Standard access is a sector leader in the area of AI for the development and the enabling of securely integrated IoT solutions across the real estate industry
~ Originally published on Medium: https://medium.com/@damien_60172/digital-spine-the-foundation-of-a-smart-building-29c84f512c36
In the early days, that meant automating facilities management for a more streamlined approach to asset management and optimising the tenant experience through a suite of solutions. This approach delivered high-tech solutions into low-tech environments in a way that proved affordable, user-friendly and, most importantly, scaleable. IoT sensors with AI analysis are now routinely used to translate data into meaningful metrics. For example, the monitoring of movement data to identify under-used space within the building opens up a whole new understanding of employee behaviour that can be analysed for a more informed and supportive office design.
Within a short number of years, the team at Standard Access had successfully developed an end-to-end smart building operating system. In 2020, key metrics moved beyond energy performance (including compliance checks), user comfort and space optimization, into pandemic-responsive solutions, for example, monitoring air quality and keeping a real-time headcount of people in a room or building at any given time. Compliance with social distancing and mask wearing are amongst the new features available to building owners and operators.
The anatomy of a truly ‘smart building’
New IoT solutions for smart buildings are emerging daily. While many are novelty-driven, others will likely become necessary over time. In simple terms, these IoT solutions are features of a smart building but, alone, they do not make a building smart and will often result in poor returns on investment. Too often, the valuable data generated from these sensors are held proprietarily by the solution vendors, which prevents building owners from using it effectively. More worryingly, the ad hoc installation of singular solutions can pose a very real threat to the security of a building. It is important for building owners and operators to understand the critical infrastructure enabling the ‘plug in’ of these new sensors and technologies, that is, the digital spine of the building.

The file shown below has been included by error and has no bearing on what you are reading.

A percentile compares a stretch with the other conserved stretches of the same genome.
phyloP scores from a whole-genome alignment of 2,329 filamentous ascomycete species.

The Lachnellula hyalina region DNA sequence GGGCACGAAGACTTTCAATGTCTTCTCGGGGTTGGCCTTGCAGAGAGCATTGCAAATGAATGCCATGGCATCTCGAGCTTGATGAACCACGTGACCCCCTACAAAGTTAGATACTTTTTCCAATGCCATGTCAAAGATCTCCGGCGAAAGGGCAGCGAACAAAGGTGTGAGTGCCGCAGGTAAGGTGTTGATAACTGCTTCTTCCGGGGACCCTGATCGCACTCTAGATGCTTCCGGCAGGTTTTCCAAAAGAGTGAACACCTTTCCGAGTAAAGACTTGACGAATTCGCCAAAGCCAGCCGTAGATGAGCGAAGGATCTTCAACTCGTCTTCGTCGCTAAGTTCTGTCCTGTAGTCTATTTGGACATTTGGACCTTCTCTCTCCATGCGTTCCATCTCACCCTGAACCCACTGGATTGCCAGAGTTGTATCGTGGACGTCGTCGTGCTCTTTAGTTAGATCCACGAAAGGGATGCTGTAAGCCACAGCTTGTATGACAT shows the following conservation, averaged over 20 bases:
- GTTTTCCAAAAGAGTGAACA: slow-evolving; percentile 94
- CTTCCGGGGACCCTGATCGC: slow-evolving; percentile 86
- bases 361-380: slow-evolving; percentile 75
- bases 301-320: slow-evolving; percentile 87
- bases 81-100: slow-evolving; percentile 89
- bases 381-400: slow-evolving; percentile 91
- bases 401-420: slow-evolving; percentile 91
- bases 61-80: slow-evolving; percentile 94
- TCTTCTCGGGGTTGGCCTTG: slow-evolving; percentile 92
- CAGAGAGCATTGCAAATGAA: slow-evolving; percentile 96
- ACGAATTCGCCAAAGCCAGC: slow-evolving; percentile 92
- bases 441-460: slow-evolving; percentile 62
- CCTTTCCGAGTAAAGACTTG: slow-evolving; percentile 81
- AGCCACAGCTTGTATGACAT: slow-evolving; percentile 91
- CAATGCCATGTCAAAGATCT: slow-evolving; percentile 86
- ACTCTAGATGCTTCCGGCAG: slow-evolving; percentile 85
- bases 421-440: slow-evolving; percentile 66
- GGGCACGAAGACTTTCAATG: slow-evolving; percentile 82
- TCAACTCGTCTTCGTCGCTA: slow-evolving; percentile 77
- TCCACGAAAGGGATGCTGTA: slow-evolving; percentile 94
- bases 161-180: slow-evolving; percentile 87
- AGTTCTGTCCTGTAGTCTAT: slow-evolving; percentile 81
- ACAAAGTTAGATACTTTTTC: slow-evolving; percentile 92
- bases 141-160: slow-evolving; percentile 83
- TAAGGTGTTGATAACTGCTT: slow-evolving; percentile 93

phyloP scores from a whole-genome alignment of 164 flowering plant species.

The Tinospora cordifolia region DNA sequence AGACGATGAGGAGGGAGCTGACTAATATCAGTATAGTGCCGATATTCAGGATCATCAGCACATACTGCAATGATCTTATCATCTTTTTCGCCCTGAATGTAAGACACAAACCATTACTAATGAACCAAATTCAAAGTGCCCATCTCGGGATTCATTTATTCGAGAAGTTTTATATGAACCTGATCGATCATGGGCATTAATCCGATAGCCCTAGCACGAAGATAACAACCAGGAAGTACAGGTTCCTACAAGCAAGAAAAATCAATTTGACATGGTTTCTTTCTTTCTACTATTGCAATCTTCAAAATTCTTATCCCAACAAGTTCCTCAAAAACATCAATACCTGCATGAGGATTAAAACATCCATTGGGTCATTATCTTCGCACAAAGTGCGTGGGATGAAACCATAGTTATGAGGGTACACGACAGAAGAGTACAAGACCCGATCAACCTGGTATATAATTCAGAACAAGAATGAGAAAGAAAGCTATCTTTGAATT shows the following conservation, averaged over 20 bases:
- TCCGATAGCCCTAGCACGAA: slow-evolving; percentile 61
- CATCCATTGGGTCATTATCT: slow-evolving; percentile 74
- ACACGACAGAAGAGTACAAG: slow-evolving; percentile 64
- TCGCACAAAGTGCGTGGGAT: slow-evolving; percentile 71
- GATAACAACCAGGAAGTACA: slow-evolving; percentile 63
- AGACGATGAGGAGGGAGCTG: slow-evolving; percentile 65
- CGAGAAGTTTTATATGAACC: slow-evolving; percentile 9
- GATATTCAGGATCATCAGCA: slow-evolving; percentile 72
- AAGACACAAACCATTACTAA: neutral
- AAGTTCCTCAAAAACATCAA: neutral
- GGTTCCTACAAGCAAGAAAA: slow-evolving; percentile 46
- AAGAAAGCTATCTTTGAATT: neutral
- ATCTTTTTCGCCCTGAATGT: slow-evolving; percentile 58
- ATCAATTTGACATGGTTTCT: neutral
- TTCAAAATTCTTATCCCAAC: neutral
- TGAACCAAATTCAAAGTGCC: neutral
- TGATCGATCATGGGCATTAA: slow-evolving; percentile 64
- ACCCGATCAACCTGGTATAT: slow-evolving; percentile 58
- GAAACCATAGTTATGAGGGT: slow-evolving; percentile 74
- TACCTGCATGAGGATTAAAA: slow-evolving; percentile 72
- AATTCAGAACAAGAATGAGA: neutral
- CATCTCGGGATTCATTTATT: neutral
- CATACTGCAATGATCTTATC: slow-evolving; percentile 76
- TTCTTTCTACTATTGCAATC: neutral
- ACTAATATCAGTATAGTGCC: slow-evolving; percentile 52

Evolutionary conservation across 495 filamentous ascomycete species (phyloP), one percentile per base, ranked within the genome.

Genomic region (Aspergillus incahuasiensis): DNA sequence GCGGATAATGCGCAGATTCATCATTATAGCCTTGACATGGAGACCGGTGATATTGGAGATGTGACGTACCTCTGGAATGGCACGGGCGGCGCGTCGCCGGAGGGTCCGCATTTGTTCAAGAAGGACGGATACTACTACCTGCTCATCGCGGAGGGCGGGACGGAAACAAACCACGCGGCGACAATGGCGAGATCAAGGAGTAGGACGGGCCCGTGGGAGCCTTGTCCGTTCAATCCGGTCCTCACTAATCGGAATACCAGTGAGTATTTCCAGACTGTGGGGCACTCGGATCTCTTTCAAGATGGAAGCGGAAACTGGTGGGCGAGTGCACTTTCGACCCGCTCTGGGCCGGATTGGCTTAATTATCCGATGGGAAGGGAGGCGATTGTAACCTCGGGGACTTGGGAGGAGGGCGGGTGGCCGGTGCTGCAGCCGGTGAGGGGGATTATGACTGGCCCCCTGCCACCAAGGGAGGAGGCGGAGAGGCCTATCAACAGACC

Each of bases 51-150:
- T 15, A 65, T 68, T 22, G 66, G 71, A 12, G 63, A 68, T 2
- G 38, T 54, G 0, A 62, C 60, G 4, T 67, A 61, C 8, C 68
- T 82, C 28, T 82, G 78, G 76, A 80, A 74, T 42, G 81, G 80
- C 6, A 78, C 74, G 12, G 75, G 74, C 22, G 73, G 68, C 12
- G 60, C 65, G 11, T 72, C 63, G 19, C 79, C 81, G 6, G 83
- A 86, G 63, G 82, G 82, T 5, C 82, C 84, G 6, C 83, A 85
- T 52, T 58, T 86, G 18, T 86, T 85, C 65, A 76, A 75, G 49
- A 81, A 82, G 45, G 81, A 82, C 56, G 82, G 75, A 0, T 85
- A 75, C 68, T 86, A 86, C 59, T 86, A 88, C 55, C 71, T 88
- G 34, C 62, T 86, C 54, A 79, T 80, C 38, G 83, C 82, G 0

Similar to a human spine, the digital spine of a building is the central support structure that keeps it upright and connects the different parts of the building to each other. And like the human spine, it must be flexible yet robust enough to withstand the weight of the ‘brain’. It also acts as the central nervous system, transmitting information from IoT sensors. Herein lies the power and the vulnerability of a smart building – talk to the expert team at Standard Access about secure data transmission at https://standardaccess.co.
The business case for smart buildings
Saving the planet. It’s a bold claim, but an accurate one. Carbon emissions from the built environment are responsible for almost 40 percent of global emissions. Being such a central part of the problem, real estate was always going to have to step up and be a big part of the solution when it comes to climate action. The obvious starting point is the elimination of waste; in a smart building, space scheduling systems and real-time personalised or zoned comfort controls provide simple yet effective cost, space and energy savings. Why is this important? In addition to helping to save the planet, this approach drives efficiencies within an organisation that are replicated across departments and functions to enhance the wellbeing of employees and reduce the environmental footprint of the building.
Also, as the thought leader behind #SpaceAsA Service (the trillion dollar hashtag) Antony Slumbers explains, no organisation wants an office, they want a productive workforce. Smart buildings have a huge role to play in the evolution and personalisation of the workplace of the future. Flexibility was already a trend to watch, however, since the outbreak of Covid-19, this is paramount.
Can any building be made ‘smart’?
‘Smart’ in the context of the built environment means connected, however, at Standard Access, we know from experience that data alone is not enough. This data must be analysed and interpreted in order to yield actionable insights about how buildings perform, which in turn influence decision-making in a way that is impactful. Safe data generation, integration and analysis renders any building smart.
*At the time of publication, the team at Standard Access are in the process of a funding round from a combination of Ireland, UK and US-based investors, which will accelerate expansion into new markets.
About Standard Access:
Established in 2014 by Damien Browne, Standard Access is the global leader in IoT digital spine secure data transmission for smart building technologies, providing solutions for contactless building access through the patented Sonic Handshake®, along with a suite of AI-enabled solutions for building owners/operators and their tenants. www.standardaccess.co